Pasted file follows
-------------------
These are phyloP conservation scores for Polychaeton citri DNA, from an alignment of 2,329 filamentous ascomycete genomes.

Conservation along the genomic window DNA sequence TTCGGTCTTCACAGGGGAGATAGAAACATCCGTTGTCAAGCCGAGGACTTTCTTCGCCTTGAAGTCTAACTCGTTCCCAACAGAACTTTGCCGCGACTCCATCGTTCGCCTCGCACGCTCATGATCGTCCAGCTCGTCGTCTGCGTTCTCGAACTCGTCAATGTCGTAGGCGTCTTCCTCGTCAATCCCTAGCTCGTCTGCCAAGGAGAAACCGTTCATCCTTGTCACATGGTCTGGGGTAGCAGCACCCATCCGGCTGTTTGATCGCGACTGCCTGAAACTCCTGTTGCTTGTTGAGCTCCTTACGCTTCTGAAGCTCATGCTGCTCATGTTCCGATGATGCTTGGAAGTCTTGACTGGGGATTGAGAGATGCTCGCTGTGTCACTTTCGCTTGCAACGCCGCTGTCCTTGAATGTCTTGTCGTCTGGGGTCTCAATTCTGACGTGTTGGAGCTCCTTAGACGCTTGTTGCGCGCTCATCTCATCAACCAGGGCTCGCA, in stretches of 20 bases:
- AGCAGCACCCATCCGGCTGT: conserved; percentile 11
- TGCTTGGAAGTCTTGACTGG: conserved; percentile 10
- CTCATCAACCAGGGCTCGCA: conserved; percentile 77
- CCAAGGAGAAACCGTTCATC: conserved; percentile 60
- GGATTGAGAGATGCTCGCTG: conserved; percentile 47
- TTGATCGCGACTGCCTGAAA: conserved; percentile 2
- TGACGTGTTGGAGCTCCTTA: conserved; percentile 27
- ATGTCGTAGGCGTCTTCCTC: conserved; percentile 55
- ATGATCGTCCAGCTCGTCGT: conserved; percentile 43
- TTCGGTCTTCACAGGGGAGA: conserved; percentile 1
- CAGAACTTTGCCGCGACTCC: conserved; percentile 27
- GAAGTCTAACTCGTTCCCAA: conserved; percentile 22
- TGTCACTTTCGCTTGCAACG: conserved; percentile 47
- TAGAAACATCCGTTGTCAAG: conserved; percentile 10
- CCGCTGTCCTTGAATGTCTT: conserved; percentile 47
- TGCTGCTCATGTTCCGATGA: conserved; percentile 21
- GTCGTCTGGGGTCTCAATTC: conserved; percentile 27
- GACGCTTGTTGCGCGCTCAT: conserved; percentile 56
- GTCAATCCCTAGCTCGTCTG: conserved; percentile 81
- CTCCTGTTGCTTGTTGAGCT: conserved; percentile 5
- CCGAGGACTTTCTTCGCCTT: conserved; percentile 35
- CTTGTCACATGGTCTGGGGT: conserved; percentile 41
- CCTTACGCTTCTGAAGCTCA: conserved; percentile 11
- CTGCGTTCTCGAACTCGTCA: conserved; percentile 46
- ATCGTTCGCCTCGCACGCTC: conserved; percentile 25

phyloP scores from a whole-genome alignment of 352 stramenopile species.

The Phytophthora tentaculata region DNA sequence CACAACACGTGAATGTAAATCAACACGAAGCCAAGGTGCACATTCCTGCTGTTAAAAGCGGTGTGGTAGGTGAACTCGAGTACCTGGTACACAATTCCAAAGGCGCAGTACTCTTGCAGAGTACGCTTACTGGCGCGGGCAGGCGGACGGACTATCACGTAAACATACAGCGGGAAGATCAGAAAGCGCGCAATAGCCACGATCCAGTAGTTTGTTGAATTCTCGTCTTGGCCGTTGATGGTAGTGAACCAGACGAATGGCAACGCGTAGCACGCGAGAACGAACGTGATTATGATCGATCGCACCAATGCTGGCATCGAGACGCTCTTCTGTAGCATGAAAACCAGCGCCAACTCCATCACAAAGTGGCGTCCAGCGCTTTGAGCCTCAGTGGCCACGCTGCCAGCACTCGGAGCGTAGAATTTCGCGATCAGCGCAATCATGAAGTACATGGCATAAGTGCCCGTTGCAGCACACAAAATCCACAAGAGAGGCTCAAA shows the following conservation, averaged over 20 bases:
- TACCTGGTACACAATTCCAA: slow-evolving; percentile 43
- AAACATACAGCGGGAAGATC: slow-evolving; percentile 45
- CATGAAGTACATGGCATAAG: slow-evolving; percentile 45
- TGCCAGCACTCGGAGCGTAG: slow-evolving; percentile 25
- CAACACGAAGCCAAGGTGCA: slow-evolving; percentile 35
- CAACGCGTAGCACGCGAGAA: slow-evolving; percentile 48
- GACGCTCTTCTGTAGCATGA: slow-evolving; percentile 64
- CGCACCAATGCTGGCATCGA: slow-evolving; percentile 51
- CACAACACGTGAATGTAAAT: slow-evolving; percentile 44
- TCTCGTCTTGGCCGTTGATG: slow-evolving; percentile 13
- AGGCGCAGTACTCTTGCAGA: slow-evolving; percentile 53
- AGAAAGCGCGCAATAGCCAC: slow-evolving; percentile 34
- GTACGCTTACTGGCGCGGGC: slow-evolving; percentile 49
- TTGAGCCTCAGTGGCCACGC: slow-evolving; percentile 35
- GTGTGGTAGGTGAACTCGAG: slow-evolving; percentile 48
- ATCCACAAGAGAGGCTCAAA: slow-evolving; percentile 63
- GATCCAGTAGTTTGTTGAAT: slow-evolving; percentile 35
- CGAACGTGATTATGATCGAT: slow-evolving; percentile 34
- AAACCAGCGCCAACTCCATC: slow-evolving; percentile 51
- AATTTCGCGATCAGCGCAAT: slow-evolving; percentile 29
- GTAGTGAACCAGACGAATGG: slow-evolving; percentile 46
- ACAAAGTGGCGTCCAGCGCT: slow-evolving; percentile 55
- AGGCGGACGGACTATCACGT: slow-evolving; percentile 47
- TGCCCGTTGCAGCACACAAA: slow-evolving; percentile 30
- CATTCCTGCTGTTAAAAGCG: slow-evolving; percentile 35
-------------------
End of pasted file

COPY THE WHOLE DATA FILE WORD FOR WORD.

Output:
These are phyloP conservation scores for Polychaeton citri DNA, from an alignment of 2,329 filamentous ascomycete genomes.

Conservation along the genomic window DNA sequence TTCGGTCTTCACAGGGGAGATAGAAACATCCGTTGTCAAGCCGAGGACTTTCTTCGCCTTGAAGTCTAACTCGTTCCCAACAGAACTTTGCCGCGACTCCATCGTTCGCCTCGCACGCTCATGATCGTCCAGCTCGTCGTCTGCGTTCTCGAACTCGTCAATGTCGTAGGCGTCTTCCTCGTCAATCCCTAGCTCGTCTGCCAAGGAGAAACCGTTCATCCTTGTCACATGGTCTGGGGTAGCAGCACCCATCCGGCTGTTTGATCGCGACTGCCTGAAACTCCTGTTGCTTGTTGAGCTCCTTACGCTTCTGAAGCTCATGCTGCTCATGTTCCGATGATGCTTGGAAGTCTTGACTGGGGATTGAGAGATGCTCGCTGTGTCACTTTCGCTTGCAACGCCGCTGTCCTTGAATGTCTTGTCGTCTGGGGTCTCAATTCTGACGTGTTGGAGCTCCTTAGACGCTTGTTGCGCGCTCATCTCATCAACCAGGGCTCGCA, in stretches of 20 bases:
- AGCAGCACCCATCCGGCTGT: conserved; percentile 11
- TGCTTGGAAGTCTTGACTGG: conserved; percentile 10
- CTCATCAACCAGGGCTCGCA: conserved; percentile 77
- CCAAGGAGAAACCGTTCATC: conserved; percentile 60
- GGATTGAGAGATGCTCGCTG: conserved; percentile 47
- TTGATCGCGACTGCCTGAAA: conserved; percentile 2
- TGACGTGTTGGAGCTCCTTA: conserved; percentile 27
- ATGTCGTAGGCGTCTTCCTC: conserved; percentile 55
- ATGATCGTCCAGCTCGTCGT: conserved; percentile 43
- TTCGGTCTTCACAGGGGAGA: conserved; percentile 1
- CAGAACTTTGCCGCGACTCC: conserved; percentile 27
- GAAGTCTAACTCGTTCCCAA: conserved; percentile 22
- TGTCACTTTCGCTTGCAACG: conserved; percentile 47
- TAGAAACATCCGTTGTCAAG: conserved; percentile 10
- CCGCTGTCCTTGAATGTCTT: conserved; percentile 47
- TGCTGCTCATGTTCCGATGA: conserved; percentile 21
- GTCGTCTGGGGTCTCAATTC: conserved; percentile 27
- GACGCTTGTTGCGCGCTCAT: conserved; percentile 56
- GTCAATCCCTAGCTCGTCTG: conserved; percentile 81
- CTCCTGTTGCTTGTTGAGCT: conserved; percentile 5
- CCGAGGACTTTCTTCGCCTT: conserved; percentile 35
- CTTGTCACATGGTCTGGGGT: conserved; percentile 41
- CCTTACGCTTCTGAAGCTCA: conserved; percentile 11
- CTGCGTTCTCGAACTCGTCA: conserved; percentile 46
- ATCGTTCGCCTCGCACGCTC: conserved; percentile 25

phyloP scores from a whole-genome alignment of 352 stramenopile species.

The Phytophthora tentaculata region DNA sequence CACAACACGTGAATGTAAATCAACACGAAGCCAAGGTGCACATTCCTGCTGTTAAAAGCGGTGTGGTAGGTGAACTCGAGTACCTGGTACACAATTCCAAAGGCGCAGTACTCTTGCAGAGTACGCTTACTGGCGCGGGCAGGCGGACGGACTATCACGTAAACATACAGCGGGAAGATCAGAAAGCGCGCAATAGCCACGATCCAGTAGTTTGTTGAATTCTCGTCTTGGCCGTTGATGGTAGTGAACCAGACGAATGGCAACGCGTAGCACGCGAGAACGAACGTGATTATGATCGATCGCACCAATGCTGGCATCGAGACGCTCTTCTGTAGCATGAAAACCAGCGCCAACTCCATCACAAAGTGGCGTCCAGCGCTTTGAGCCTCAGTGGCCACGCTGCCAGCACTCGGAGCGTAGAATTTCGCGATCAGCGCAATCATGAAGTACATGGCATAAGTGCCCGTTGCAGCACACAAAATCCACAAGAGAGGCTCAAA shows the following conservation, averaged over 20 bases:
- TACCTGGTACACAATTCCAA: slow-evolving; percentile 43
- AAACATACAGCGGGAAGATC: slow-evolving; percentile 45
- CATGAAGTACATGGCATAAG: slow-evolving; percentile 45
- TGCCAGCACTCGGAGCGTAG: slow-evolving; percentile 25
- CAACACGAAGCCAAGGTGCA: slow-evolving; percentile 35
- CAACGCGTAGCACGCGAGAA: slow-evolving; percentile 48
- GACGCTCTTCTGTAGCATGA: slow-evolving; percentile 64
- CGCACCAATGCTGGCATCGA: slow-evolving; percentile 51
- CACAACACGTGAATGTAAAT: slow-evolving; percentile 44
- TCTCGTCTTGGCCGTTGATG: slow-evolving; percentile 13
- AGGCGCAGTACTCTTGCAGA: slow-evolving; percentile 53
- AGAAAGCGCGCAATAGCCAC: slow-evolving; percentile 34
- GTACGCTTACTGGCGCGGGC: slow-evolving; percentile 49
- TTGAGCCTCAGTGGCCACGC: slow-evolving; percentile 35
- GTGTGGTAGGTGAACTCGAG: slow-evolving; percentile 48
- ATCCACAAGAGAGGCTCAAA: slow-evolving; percentile 63
- GATCCAGTAGTTTGTTGAAT: slow-evolving; percentile 35
- CGAACGTGATTATGATCGAT: slow-evolving; percentile 34
- AAACCAGCGCCAACTCCATC: slow-evolving; percentile 51
- AATTTCGCGATCAGCGCAAT: slow-evolving; percentile 29
- GTAGTGAACCAGACGAATGG: slow-evolving; percentile 46
- ACAAAGTGGCGTCCAGCGCT: slow-evolving; percentile 55
- AGGCGGACGGACTATCACGT: slow-evolving; percentile 47
- TGCCCGTTGCAGCACACAAA: slow-evolving; percentile 30
- CATTCCTGCTGTTAAAAGCG: slow-evolving; percentile 35